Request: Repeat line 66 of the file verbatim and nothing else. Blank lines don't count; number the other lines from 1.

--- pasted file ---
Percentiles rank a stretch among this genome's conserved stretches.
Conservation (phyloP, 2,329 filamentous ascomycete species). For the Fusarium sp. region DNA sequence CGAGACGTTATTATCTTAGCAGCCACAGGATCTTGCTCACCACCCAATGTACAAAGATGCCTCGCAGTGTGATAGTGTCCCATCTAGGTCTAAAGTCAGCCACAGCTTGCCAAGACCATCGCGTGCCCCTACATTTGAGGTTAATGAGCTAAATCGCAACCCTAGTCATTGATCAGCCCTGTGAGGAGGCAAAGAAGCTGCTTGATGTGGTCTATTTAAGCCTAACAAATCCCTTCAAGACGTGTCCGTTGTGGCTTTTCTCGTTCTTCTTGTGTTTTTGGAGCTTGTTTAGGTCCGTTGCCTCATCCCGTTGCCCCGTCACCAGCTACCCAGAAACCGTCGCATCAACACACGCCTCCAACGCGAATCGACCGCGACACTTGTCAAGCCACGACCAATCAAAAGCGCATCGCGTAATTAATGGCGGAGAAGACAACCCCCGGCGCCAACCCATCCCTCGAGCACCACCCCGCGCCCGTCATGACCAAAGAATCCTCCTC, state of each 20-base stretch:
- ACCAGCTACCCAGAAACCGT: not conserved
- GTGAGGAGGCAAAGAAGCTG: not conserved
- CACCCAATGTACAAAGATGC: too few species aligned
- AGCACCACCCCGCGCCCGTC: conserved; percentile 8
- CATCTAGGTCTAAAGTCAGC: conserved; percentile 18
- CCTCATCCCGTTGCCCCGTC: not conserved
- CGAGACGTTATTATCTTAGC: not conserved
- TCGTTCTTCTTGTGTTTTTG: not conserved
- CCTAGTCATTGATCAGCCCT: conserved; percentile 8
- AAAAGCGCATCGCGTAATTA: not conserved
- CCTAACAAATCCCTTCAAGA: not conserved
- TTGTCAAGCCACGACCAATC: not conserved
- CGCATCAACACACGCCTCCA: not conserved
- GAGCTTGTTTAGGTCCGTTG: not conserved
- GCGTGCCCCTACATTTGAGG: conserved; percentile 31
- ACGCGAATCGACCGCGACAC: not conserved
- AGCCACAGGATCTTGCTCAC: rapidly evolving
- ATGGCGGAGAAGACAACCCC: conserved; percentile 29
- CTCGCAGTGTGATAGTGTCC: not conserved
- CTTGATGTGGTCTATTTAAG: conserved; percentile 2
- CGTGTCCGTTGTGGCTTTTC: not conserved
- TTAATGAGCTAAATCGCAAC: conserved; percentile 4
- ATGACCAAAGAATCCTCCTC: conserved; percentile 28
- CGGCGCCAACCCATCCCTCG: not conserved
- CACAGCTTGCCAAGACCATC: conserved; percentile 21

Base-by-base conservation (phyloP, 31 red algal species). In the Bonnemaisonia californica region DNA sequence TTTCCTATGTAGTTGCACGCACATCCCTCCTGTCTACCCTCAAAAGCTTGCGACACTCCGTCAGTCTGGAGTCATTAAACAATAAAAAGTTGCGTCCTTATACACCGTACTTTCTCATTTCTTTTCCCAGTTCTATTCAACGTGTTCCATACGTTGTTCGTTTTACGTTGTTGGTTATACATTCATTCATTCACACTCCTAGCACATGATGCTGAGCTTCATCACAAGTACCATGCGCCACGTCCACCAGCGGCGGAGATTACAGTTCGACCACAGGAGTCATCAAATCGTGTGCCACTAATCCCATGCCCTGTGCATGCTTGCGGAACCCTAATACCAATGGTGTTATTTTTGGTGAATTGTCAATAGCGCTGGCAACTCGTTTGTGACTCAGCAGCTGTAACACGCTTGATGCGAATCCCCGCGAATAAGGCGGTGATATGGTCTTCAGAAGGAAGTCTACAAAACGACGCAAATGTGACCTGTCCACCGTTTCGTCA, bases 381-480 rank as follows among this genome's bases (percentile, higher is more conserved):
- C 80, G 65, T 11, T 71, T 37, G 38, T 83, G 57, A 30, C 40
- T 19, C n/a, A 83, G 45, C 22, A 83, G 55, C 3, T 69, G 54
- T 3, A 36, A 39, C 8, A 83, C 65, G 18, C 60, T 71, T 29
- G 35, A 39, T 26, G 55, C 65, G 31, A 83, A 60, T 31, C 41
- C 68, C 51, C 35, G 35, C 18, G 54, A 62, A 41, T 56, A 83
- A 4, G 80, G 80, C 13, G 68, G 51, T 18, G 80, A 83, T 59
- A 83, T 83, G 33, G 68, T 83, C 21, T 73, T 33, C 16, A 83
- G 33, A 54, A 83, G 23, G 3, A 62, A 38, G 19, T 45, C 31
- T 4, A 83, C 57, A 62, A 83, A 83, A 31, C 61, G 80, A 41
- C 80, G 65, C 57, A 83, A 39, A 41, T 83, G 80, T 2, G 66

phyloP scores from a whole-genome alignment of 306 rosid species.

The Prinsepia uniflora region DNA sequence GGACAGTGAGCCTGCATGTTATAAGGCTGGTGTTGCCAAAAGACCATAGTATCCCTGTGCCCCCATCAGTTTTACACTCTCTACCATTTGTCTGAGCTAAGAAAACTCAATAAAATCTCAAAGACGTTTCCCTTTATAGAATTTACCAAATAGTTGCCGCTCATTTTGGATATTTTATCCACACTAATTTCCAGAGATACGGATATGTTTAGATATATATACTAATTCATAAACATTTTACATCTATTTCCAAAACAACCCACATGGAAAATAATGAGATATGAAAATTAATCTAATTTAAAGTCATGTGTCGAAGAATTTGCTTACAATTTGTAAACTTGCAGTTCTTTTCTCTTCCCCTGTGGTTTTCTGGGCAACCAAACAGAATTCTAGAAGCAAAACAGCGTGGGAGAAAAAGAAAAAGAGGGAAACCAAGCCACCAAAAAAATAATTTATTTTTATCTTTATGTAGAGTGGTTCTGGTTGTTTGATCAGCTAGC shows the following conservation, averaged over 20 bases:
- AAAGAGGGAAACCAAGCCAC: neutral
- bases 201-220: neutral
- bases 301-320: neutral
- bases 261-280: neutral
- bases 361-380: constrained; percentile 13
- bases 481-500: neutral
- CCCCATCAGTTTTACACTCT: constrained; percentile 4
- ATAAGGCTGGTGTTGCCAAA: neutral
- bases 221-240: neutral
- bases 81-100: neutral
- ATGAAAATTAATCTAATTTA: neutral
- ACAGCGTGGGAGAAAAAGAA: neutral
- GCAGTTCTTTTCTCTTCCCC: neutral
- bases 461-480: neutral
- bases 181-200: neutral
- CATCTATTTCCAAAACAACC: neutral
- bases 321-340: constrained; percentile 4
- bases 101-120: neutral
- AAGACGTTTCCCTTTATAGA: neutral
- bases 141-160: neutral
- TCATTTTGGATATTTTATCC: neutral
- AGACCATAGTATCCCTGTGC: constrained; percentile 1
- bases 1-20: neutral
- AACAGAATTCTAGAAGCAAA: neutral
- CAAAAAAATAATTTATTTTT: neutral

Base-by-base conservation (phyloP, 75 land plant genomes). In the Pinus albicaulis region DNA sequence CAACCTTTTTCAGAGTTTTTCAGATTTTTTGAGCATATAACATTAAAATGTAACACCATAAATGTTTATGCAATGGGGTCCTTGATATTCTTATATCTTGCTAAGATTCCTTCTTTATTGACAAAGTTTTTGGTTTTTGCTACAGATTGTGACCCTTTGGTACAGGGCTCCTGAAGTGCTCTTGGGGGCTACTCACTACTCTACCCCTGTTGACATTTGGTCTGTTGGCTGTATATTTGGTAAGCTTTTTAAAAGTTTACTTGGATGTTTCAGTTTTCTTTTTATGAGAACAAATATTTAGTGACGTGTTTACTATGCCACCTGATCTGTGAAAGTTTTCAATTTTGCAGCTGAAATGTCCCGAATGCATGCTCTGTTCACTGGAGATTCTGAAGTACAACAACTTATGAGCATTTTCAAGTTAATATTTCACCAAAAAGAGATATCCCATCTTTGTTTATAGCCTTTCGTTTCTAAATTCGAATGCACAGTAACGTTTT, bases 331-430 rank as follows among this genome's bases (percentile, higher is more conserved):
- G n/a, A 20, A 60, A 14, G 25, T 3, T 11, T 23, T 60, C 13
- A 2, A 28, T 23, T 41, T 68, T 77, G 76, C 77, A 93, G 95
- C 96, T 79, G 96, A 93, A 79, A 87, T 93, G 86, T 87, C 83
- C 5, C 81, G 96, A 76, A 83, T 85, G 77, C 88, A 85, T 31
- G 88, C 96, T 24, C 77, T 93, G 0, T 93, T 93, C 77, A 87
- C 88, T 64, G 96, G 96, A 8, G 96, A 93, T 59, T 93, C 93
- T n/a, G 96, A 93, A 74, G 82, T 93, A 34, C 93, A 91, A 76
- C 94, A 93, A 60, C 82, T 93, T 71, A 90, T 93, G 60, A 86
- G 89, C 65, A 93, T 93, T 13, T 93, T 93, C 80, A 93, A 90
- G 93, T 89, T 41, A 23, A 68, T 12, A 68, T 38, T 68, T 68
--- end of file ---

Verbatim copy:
Base-by-base conservation (phyloP, 75 land plant genomes). In the Pinus albicaulis region DNA sequence CAACCTTTTTCAGAGTTTTTCAGATTTTTTGAGCATATAACATTAAAATGTAACACCATAAATGTTTATGCAATGGGGTCCTTGATATTCTTATATCTTGCTAAGATTCCTTCTTTATTGACAAAGTTTTTGGTTTTTGCTACAGATTGTGACCCTTTGGTACAGGGCTCCTGAAGTGCTCTTGGGGGCTACTCACTACTCTACCCCTGTTGACATTTGGTCTGTTGGCTGTATATTTGGTAAGCTTTTTAAAAGTTTACTTGGATGTTTCAGTTTTCTTTTTATGAGAACAAATATTTAGTGACGTGTTTACTATGCCACCTGATCTGTGAAAGTTTTCAATTTTGCAGCTGAAATGTCCCGAATGCATGCTCTGTTCACTGGAGATTCTGAAGTACAACAACTTATGAGCATTTTCAAGTTAATATTTCACCAAAAAGAGATATCCCATCTTTGTTTATAGCCTTTCGTTTCTAAATTCGAATGCACAGTAACGTTTT, bases 331-430 rank as follows among this genome's bases (percentile, higher is more conserved):